However, Phakey believes the concept of what it means to be an influencer and the platforms that deliver the greatest reach is shifting. “Instagram has been subject to fee inflation and we are seeing much better rates for the same reach on platforms like YouTube and TikTok.”
She also suspects Instagram is developing its own platform to connect brands and influencers, while taking a chunk of the profits, in a bid to claw back some of this market share.
“I don’t see hiding likes changing anything we do at 1Rebel,” says Michelle Stoodley, brand manager at the boutique London fitness studio that emerged in 2015.
“For us and any brand in a similar space, Instagram is a really important tool for brand awareness. It’s a great place where you can build a community, engage with them and stand out from your competitors,” she says.
“Our aim is to use social to post really innovative, different, scroll-stopping content. If people like it then brilliant but it’s about keeping that brand awareness going, keeping top of mind and connecting with our community via Instagram stories. None of those things will change when our users can’t see how many likes there are.”
But what about creating content with influencers and trusting who will be best for a brand in a post-like Instagram world?
Liberty Marketing’s Benwell believes best practice is and always should be to disregard the like count. “Businesses should instead request the influencer’s ‘insights’ information and analyse their comments for sentiment,” she says.
“Brands should have been behaving this way from the get-go, so selection processes shouldn’t change and influencer incomes shouldn’t be affected.”
What will hiding likes mean for wellness brands in the long run?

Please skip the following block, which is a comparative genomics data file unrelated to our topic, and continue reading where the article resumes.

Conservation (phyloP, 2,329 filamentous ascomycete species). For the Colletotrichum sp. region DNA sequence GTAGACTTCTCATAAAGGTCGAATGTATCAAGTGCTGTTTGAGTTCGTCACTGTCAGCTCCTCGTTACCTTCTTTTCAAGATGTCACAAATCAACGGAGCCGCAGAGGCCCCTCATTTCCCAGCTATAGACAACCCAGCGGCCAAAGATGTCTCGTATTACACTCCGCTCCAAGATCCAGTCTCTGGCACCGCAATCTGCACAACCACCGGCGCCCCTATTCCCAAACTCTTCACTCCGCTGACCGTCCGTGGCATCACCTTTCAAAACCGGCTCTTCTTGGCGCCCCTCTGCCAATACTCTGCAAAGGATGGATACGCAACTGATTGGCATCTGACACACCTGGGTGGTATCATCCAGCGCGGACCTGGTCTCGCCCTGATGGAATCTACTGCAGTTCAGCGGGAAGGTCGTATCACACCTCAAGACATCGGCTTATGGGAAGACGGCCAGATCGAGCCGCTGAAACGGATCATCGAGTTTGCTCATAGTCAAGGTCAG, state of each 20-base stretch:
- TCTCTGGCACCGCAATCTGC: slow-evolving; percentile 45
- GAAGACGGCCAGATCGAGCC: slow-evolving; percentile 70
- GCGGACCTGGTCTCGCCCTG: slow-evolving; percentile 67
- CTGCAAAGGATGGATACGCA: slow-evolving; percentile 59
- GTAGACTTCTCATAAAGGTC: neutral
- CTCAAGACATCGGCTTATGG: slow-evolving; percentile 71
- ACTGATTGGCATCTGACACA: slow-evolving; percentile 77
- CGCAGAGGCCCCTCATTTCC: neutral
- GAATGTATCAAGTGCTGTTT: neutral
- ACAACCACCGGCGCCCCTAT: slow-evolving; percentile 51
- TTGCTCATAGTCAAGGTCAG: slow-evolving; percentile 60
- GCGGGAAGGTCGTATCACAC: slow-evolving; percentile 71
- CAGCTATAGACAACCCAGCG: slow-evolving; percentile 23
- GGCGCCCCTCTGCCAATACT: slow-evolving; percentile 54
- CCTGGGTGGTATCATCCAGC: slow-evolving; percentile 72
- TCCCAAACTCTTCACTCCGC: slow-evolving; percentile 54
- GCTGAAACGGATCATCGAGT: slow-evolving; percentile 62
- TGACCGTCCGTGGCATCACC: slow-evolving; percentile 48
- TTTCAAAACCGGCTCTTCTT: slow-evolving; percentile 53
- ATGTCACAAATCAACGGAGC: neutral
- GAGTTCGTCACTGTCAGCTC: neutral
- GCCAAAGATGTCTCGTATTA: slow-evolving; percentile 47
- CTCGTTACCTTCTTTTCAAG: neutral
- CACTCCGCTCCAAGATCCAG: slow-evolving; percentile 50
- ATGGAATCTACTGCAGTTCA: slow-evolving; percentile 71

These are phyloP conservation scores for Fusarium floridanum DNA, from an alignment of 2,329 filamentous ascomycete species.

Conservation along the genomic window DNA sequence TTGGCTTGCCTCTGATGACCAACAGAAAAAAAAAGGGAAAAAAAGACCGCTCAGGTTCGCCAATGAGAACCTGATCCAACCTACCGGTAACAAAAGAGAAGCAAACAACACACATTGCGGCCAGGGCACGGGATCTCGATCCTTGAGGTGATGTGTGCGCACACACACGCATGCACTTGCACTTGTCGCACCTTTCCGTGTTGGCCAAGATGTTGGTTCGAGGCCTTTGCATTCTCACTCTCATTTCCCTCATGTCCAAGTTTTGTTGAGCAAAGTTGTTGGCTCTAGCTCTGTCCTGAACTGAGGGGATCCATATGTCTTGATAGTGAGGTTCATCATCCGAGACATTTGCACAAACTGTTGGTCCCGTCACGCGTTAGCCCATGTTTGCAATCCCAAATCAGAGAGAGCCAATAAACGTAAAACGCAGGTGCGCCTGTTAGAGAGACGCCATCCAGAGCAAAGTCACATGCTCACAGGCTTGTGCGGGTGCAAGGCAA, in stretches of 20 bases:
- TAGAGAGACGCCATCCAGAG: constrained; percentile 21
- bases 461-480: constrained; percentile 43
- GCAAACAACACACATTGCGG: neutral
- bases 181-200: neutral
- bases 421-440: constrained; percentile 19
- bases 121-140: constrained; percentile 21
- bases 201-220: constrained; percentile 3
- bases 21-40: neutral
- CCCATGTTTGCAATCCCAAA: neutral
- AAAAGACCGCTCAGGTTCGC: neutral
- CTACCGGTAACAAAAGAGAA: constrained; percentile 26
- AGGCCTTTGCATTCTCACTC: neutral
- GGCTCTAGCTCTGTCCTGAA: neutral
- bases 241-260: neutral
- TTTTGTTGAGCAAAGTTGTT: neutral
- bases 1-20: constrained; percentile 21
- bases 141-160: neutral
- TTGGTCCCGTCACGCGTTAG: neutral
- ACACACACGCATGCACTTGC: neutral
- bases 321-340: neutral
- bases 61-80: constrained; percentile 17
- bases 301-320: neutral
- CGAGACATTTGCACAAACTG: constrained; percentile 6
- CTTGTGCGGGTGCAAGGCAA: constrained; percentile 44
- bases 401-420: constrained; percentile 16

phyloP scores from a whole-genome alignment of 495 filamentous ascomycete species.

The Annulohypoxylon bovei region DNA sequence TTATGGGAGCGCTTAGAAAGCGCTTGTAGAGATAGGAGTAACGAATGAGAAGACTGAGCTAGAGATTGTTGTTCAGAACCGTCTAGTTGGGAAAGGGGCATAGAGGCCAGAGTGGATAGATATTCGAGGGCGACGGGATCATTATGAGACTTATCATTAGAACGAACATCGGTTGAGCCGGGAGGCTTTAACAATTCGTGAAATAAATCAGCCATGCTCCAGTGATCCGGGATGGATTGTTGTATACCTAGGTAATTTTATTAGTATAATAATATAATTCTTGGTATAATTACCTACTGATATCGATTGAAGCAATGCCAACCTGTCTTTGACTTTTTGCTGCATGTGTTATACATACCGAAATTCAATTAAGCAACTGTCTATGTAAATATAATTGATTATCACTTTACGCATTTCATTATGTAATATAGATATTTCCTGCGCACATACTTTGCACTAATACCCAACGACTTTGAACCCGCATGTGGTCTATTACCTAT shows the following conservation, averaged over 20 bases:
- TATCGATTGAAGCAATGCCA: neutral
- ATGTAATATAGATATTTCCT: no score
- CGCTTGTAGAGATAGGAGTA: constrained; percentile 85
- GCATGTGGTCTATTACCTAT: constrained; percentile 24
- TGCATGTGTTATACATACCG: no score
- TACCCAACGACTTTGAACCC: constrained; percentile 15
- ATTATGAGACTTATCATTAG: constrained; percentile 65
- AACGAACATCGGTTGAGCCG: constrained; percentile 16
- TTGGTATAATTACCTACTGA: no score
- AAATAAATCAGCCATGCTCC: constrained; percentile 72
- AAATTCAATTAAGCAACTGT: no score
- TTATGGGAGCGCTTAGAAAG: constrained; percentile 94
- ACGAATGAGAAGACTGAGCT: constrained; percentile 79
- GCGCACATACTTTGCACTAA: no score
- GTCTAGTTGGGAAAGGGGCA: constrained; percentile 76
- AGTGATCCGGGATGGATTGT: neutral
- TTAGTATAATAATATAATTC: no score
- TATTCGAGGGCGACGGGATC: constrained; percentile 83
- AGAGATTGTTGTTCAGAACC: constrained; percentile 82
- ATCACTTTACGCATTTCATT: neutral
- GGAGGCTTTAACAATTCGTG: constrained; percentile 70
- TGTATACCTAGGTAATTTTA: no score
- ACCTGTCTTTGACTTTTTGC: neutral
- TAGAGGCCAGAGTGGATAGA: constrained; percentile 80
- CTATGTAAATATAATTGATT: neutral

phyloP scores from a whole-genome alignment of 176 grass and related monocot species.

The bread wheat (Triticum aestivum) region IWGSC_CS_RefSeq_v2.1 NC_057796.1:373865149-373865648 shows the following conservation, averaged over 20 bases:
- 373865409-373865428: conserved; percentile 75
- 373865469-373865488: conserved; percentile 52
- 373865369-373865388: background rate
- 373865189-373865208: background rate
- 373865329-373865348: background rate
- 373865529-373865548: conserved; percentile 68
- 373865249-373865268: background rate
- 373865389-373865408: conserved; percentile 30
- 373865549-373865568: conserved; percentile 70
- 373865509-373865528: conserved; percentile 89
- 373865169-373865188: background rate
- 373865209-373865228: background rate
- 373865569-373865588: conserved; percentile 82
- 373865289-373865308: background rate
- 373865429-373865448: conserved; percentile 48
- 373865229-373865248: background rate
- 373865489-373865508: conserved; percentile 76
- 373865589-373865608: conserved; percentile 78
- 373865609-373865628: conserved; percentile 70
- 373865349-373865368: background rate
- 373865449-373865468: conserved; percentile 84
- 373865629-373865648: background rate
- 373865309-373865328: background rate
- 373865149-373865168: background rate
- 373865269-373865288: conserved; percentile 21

Harper’s social-media minded Salmon hopes it forces the industry to up its content game.
“What’s my advice to brands and influencers worried about losing likes? Maybe it’s time to give people something to talk about and start racking up those comments instead.”
Social media specialist Davis believes it would level the playing field for businesses, especially smaller ones. “If likes go away permanently, the pressure to get a certain number of likes will disappear and brands can then focus on creating quality content that encourages interaction through comments and that will help them attract more paying customers.”
More holistically for both brands and their followers, Stoodley of 1Rebel hopes the obsession with perfection on the platform will make way for a more authentic user experience.
“If likes become less of a thing we all care about then hopefully people will start posting less polished and more real content,” she says, highlighting the #instagramvsreality trend as evidence this mindset is starting to shift.
“With the removal of likes we’ll hopefully see a lot more people posting what they love,” she adds. “For the everyday person, there will be less pressure to always show the most ideal you, and more acceptance towards showing the most real you.”
BEST PRACTICE IN A POST-LIKE INSTAGRAM
Don’t panic, says Michelle Stoodley of 1Rebel
“Don’t over-prepare. Until we have a better idea of how these changes will impact user behaviour my advice is to keep doing what you’re doing. Keep using the channel in the best way for your business. As with social, we all have a rough strategy for what we’re doing but you have to go with the flow. I’ve never started a strategy at the beginning of the year that I haven’t updated by the end of it. Be aware that this is happening, keep up to date with it, keep monitoring your content and look for learnings as they come.”
Focus on the comments, says Alexis Davis of The Content Plug
“Brands should focus on getting more comments and driving more customers to their website or email newsletters as brands can actually own the latter in case Instagram decides to disappear one day. A brand’s goal should always be to turn Instagram users into followers and followers into customers so creating converting content that informs, educates and entertains should be the priority.”
Stay on message, says Emily Benwell of Liberty Marketing
“Instead of the vanity metric of likes, wellness brands should focus on building trust, loyalty and engagement, as measured through comments and shares. They can do this by remaining focused on their brand message.
Keeping a tight and consistent wellness message will retain like-minded people. You should engage with people who engage with you to build a tight-knit community. And always prioritise top-quality content. Don’t post for the sake of posting. Have a well-thought-out strategy behind what’s posted, keeping everything unusual and unique, but always tied to your brand message.”